Director: Timothy J. Collier, Ph.D.
Title: Aging and Parkinson's Disease: Models of Therapeutics and Neurologic Comorbidity
The Udall Center at Michigan State University and the University of Cincinnati focuses on studies of two aspects of Parkinson’s disease (PD): neural mechanisms associated with development of adverse consequences of disease and treatment, and mechanisms associated with translational therapeutics. In addition, it long has been appreciated that advancing age is a primary risk factor for PD, yet aging rarely is incorporated into experimental studies. Thus, our Center groups these topics under the rubric of “adaptive and maladaptive plasticity” and examines their expression in the context of advancing chronological age. The proposed studies examine such themes as (1) the roles of altered dendritic morphology in projection neurons of the dopamine (DA) depleted striatum in the expression of therapy-induced dyskinesias; (2) exploration of mechanisms associated with electrical stimulation of the subthalamic nucleus (STN) that may promote neuroprotection of the nigrostriatal system; (3) examination of the hypothesis that grafted undifferentiated neural progenitor cells protect and repair the nigrostriatal system not by replacing lost DA neurons but by stimulating plasticity in the host brain; and (4) begin to study the known association of depression with PD to determine whether stress, chronic anxiety and depression exacerbate neurodegeneration and whether manipulation of these states influences the efficacy of therapeutic interventions. A critical aspect of all of the proposed projects will be to incorporate the recurring factor of advancing chronological age on the expression of mechanisms and outcomes derived from therapeutic interventions.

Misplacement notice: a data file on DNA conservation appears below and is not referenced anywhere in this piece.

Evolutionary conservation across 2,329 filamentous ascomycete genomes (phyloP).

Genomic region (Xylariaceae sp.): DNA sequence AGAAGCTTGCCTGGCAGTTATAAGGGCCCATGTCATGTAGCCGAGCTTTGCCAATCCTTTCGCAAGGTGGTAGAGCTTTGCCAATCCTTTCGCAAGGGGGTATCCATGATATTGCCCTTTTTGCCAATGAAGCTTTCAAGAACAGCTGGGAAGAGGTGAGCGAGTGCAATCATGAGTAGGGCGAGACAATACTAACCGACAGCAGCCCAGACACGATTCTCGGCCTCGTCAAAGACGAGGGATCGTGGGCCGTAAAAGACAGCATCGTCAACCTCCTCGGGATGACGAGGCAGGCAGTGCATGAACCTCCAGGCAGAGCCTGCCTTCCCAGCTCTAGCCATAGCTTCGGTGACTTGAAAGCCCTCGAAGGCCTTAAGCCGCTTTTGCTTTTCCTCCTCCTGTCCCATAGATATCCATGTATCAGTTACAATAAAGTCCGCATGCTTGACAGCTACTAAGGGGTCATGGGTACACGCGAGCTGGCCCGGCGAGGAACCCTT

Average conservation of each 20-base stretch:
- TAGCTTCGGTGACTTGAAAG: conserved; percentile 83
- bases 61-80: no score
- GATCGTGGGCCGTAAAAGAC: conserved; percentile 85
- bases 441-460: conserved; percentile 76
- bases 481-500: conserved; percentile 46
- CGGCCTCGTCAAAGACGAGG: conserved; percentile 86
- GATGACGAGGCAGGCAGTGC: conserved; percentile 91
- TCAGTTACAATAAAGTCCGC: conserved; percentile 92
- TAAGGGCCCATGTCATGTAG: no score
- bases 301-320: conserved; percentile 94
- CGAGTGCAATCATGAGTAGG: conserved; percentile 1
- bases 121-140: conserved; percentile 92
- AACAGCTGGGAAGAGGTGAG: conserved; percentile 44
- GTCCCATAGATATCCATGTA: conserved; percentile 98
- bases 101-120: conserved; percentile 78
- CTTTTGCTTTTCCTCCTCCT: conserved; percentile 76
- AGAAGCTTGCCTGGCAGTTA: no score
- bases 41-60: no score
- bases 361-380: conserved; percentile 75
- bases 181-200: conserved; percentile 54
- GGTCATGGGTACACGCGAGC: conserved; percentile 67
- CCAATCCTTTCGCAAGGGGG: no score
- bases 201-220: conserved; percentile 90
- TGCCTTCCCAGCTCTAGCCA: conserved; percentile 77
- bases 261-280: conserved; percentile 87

This Udall Center assembles six principal investigators at two institutions to provide a team-based approach to our studies: Timothy Collier, Ph.D, (Director, Michigan State University), James Herman, Ph.D. (University of Cincinnati), Jack Lipton, Ph.D. (Michigan State University), Kim Seroogy, Ph.D. (University of Cincinnati), Caryl Sortwell, Ph.D. (Michigan State University), and Kathy Steece-Collier, Ph.D. (Michigan State University). The Center includes an Administrative Core to coordinate activities and communications associated with the projects, and an Analytical Chemistry, Gene Expression, and Surgical Core to provide the animal model and analytical endpoints common to all projects.